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Gifts From Outside Sources

Executive branch employees are subject to restrictions on the gifts they accept from sources outside the Government. They may not accept gifts that are given because of their official position or gifts that come from interested sources or "prohibited sources ".

  • are seeking official action by the employee's agency
  • are doing or seeking to do business with the employee's agency
  • are regulated by the employee's agency, or
  • have interests that may be substantially affected by performance or nonperformance of the employee's official duties.

Prohibited Sources

Prohibited Sources include persons (or an organization made up of such persons) who --

  • are seeking official action by the employee's agency
  • are doing or seeking to do business with the employee's agency
  • are regulated by the employee's agency, or
  • have interests that may be substantially affected by performance or non-performance of the employee's official duties.

Exceptions

There are exceptions to the ban on gifts from outside sources that would allow the acceptance of gifts in the following circumstances --

  • where the value of the gift is $20 or less
  • where the gift is based solely on a family relationship or personal friendship
  • where the gift is based on an outside business or employment relationship
  • where the gift is in connection with certain political activities.

Employees may accept gifts of free attendance at widely attended gatherings, provided that there has been a determination that attendance is in the interest of the agency. Invitations from non-sponsors of the event may be accepted, provided that certain additional conditions are met.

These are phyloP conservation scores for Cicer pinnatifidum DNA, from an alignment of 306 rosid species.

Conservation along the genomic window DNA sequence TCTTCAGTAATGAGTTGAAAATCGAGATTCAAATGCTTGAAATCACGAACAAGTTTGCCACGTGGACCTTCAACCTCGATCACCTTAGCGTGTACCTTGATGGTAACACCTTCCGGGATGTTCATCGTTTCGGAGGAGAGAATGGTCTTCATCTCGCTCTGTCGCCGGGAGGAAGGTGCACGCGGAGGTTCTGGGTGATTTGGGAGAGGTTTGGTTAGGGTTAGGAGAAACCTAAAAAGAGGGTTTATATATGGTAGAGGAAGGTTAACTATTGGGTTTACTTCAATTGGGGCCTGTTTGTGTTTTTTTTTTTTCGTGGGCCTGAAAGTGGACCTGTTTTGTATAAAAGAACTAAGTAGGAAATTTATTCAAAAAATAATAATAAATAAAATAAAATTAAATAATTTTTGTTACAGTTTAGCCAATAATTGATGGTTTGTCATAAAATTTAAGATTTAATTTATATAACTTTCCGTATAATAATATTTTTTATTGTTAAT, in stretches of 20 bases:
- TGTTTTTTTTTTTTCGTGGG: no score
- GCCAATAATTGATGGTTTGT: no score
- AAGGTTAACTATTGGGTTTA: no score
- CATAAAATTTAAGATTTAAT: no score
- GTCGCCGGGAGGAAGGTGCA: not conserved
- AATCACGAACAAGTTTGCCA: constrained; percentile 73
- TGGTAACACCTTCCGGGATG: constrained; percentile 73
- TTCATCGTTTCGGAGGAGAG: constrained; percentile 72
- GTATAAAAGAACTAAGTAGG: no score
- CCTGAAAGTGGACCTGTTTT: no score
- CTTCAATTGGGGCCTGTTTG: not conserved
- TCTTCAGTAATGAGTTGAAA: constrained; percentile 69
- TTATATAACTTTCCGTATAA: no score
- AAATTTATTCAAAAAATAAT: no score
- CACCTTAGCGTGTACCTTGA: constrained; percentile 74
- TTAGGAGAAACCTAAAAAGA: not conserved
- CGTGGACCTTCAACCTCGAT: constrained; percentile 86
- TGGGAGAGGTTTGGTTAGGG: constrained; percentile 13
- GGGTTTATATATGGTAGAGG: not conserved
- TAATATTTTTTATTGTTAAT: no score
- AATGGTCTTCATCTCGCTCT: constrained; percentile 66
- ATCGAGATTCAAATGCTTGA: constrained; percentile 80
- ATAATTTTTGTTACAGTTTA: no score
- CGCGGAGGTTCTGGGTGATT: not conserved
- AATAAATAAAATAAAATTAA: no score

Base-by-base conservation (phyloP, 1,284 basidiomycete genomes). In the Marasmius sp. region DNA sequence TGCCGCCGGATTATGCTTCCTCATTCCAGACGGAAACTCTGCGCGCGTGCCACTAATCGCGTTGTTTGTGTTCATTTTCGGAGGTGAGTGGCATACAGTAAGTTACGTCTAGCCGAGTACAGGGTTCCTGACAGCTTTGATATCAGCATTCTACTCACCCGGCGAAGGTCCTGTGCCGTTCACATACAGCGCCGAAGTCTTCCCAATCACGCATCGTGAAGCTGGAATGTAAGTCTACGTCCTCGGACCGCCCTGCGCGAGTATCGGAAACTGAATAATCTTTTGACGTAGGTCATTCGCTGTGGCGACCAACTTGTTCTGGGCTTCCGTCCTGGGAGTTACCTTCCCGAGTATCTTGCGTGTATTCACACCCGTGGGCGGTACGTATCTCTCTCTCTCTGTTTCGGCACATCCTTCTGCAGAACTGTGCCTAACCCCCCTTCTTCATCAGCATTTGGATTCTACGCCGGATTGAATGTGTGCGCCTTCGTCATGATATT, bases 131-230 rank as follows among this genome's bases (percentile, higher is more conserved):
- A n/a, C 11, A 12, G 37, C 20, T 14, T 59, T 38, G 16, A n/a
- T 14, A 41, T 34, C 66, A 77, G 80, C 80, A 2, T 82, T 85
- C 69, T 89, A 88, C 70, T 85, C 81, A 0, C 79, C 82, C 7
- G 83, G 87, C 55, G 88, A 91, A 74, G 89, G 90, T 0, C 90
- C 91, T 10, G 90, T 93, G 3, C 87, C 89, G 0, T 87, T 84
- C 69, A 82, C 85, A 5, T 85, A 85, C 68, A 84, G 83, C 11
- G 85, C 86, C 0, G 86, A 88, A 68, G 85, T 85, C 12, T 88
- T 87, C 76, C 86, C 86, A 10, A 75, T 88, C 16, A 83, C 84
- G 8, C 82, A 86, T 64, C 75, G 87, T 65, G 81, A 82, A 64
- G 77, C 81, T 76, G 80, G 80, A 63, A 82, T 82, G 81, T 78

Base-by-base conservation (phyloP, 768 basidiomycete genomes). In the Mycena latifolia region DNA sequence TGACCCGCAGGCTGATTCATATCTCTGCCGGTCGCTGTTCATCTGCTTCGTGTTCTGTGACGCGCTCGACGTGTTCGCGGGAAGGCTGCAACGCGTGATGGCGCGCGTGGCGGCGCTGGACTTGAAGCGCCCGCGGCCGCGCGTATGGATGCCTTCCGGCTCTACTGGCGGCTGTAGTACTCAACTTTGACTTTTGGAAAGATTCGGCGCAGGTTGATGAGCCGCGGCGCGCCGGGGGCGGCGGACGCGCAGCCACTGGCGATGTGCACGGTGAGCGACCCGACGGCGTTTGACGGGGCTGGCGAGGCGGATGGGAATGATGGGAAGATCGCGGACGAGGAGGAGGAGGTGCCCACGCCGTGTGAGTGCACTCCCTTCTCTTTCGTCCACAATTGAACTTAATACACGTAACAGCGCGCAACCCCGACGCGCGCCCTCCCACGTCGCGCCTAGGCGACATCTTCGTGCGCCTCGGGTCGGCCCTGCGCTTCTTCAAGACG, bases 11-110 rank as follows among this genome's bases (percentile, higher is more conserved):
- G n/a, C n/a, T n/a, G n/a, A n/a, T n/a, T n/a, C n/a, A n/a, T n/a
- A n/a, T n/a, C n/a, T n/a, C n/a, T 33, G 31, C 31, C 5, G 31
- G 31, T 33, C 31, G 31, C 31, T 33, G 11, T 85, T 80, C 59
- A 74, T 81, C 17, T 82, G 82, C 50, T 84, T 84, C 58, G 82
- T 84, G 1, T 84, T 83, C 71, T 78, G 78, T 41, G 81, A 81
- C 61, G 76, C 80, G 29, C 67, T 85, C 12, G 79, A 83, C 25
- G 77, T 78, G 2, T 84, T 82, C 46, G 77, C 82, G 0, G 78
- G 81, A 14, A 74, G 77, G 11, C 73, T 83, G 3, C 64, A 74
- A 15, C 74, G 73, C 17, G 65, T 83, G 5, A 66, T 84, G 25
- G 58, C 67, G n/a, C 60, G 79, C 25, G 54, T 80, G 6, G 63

Customary Exceptions

There are exceptions for discounts, awards and honorary degrees, certain social events, meals, refreshments and entertainment in foreign countries. These exceptions are subject to limitations on their use.

An employee cannot solicit or coerce the offering of a gift or, use exceptions to accept gifts on such a frequent basis that a reasonable person would believe that the employee was using public office for private gain.

Modest refreshments (such as coffee and donuts), greeting cards, plaques and other items of little intrinsic value, rewards and prizes open to the general public, and pension benefits from a former employer may be accepted without any limitations.

If an employee has received a gift that cannot be accepted, they must return the gift or pay its market value. If the gift is perishable, and it is not practical to return it, the gift may be donated to charity or shared in the office

 

Reference: 5 C.F.R. § § 2635.201-205.

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  • Page last reviewed: December 18, 2015
  • Page last updated: December 18, 2015
  • Content source: CDC and ATSDR Ethics Program
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